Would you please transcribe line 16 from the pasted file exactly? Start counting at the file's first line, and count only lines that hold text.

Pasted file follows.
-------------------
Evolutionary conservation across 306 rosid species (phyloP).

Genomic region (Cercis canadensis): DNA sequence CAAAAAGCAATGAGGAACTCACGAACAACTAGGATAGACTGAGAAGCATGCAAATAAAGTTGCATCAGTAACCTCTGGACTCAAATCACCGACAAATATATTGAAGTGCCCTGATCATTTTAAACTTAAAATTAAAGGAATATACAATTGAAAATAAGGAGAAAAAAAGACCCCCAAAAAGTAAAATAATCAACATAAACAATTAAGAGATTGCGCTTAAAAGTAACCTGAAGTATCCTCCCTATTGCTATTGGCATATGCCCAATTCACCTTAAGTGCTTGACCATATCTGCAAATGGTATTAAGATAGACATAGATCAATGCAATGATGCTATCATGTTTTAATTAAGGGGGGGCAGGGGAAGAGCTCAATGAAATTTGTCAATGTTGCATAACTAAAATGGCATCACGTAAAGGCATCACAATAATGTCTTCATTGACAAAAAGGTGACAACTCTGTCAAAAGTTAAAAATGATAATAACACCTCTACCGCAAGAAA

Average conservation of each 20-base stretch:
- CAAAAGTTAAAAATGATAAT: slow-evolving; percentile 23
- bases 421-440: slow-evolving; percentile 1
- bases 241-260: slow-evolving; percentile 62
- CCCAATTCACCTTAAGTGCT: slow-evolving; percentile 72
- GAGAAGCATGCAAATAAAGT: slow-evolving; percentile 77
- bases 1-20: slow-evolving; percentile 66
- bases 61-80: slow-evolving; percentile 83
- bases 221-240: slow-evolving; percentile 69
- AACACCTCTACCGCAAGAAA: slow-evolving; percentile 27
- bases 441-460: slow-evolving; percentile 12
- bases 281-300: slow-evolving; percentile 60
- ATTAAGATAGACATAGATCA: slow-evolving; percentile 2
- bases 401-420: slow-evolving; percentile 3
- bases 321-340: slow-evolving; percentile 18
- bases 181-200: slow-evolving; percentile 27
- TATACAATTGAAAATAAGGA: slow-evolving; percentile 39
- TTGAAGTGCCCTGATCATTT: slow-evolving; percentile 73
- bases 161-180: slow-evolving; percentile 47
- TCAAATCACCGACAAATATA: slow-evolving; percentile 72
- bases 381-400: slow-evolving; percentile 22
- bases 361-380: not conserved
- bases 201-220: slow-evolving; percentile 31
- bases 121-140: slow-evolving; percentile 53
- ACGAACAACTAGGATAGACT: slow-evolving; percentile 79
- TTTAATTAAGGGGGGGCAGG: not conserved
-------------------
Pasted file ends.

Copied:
- bases 401-420: slow-evolving; percentile 3